None of these things are necessarily hard in and of themselves, but you must factor your time and opportunity cost into the equation when making this decision. If you are truely not a DIYer, I would lean hard towards hiring Dennis' crew. Any of the other options will result in substantial oversight and work from you if you hope to get it right.

P.S. -- Even though I declined their original quote, I ended up on two separate occasions having to have people that work for Dennis come out to help me through the parts of my HT that I could not figure out for myself. It turns out that some of those things that look easy in 2D turn out to be a little more hairy when they are staring at you in 3D.
post #28 of 89
Thread Starter 
Here is a link to the newly created Photobucket account to document this madness.

http://s1048.photobucket.com/albums/s374/LamboHT/

The rear wall has a lot of plumbing since it is where the bathroom was located. The bedroom closet was on the other side of the bathroom and has a load bearing wall so a structural beam was specified by my step-dad who is a structural engineer (very handy !). The beam has been ordered and we're almost ready to start. Just need to finish this whole "hiring a contractor" business !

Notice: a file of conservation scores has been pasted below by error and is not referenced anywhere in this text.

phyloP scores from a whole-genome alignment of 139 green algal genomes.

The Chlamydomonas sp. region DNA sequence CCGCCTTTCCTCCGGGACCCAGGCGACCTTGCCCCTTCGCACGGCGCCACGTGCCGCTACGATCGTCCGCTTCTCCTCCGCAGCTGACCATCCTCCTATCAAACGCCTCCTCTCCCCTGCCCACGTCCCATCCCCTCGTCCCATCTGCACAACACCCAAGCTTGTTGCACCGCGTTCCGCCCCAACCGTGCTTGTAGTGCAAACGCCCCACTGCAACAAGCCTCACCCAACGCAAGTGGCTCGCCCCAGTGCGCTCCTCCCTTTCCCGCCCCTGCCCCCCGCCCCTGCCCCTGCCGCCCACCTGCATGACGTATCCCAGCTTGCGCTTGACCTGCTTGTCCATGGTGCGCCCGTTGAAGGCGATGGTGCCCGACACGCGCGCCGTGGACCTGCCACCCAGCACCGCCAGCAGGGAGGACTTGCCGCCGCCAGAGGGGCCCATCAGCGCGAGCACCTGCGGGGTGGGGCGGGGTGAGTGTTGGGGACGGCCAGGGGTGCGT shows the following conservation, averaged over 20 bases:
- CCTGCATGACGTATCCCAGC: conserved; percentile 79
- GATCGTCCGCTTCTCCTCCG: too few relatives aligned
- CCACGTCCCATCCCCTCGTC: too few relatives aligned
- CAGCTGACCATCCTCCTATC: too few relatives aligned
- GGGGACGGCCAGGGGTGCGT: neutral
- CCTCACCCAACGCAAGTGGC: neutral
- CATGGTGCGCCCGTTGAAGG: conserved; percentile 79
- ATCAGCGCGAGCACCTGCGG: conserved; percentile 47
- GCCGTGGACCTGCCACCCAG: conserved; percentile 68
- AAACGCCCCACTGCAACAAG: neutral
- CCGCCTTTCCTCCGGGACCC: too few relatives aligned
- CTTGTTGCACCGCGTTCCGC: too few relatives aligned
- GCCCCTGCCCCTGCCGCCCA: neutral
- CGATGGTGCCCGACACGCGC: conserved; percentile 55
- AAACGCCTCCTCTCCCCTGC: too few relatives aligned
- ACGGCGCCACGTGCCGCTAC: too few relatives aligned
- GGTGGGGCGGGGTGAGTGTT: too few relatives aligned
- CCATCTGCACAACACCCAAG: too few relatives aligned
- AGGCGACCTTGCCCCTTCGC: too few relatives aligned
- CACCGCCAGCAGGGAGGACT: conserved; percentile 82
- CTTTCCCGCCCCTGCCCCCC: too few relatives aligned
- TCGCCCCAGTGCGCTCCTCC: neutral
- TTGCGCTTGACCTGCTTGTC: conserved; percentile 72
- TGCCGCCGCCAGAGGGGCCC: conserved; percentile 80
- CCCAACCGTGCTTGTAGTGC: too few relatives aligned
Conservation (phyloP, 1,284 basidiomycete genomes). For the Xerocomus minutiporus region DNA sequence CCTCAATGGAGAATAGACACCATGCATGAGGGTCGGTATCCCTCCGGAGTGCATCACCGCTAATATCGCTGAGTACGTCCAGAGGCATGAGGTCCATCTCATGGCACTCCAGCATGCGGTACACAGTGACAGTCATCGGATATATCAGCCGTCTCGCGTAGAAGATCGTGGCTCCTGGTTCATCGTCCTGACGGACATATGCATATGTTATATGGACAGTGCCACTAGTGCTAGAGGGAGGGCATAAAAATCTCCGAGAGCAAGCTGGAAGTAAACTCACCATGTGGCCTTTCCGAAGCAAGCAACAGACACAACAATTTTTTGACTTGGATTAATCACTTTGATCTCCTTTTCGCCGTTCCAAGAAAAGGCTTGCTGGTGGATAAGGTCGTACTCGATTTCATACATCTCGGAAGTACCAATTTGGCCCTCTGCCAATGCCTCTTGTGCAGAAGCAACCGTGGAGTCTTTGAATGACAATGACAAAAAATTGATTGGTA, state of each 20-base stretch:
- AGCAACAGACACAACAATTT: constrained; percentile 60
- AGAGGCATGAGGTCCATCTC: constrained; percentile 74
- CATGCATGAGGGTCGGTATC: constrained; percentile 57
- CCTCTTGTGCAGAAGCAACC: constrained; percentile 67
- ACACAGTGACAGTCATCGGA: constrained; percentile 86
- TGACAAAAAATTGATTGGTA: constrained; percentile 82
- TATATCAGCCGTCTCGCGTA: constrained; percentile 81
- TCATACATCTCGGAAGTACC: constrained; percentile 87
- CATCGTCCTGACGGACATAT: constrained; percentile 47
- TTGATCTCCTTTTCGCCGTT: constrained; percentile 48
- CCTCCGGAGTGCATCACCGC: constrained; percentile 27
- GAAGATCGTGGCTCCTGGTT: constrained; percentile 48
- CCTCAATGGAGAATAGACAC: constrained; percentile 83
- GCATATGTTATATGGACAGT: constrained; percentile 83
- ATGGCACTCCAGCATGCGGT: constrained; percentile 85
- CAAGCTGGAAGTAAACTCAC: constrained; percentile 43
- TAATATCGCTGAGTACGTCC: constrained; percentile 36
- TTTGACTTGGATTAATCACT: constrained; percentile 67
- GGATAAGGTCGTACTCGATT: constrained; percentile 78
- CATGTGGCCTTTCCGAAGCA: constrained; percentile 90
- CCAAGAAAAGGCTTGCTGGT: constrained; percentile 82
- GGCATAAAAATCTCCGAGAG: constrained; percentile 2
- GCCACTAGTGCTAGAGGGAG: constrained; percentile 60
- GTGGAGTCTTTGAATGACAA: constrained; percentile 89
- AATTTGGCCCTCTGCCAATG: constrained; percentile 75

post #29 of 89
In my mind, the key difference is between a crew that wants to do it right because it's the right thing to do, and a crew that will do it right only if they are constantly watched, threatened, nagged and cajoled. If you have lots of time to devote to the effort and you're not put off by confrontation, you could probably get a nice theater out of a crew that has to be threatened, nagged and cajoled. In all other circumstances, you would be much better off with a crew that will do what's right because it's right.

Dennis's crew is undoubtedly in the "do what's right" category.

Your #4 alternative might fit into the "do what's right" category, too.

I doubt I could be convinced that alternative #2 or #3 would be in the "do what's right" category.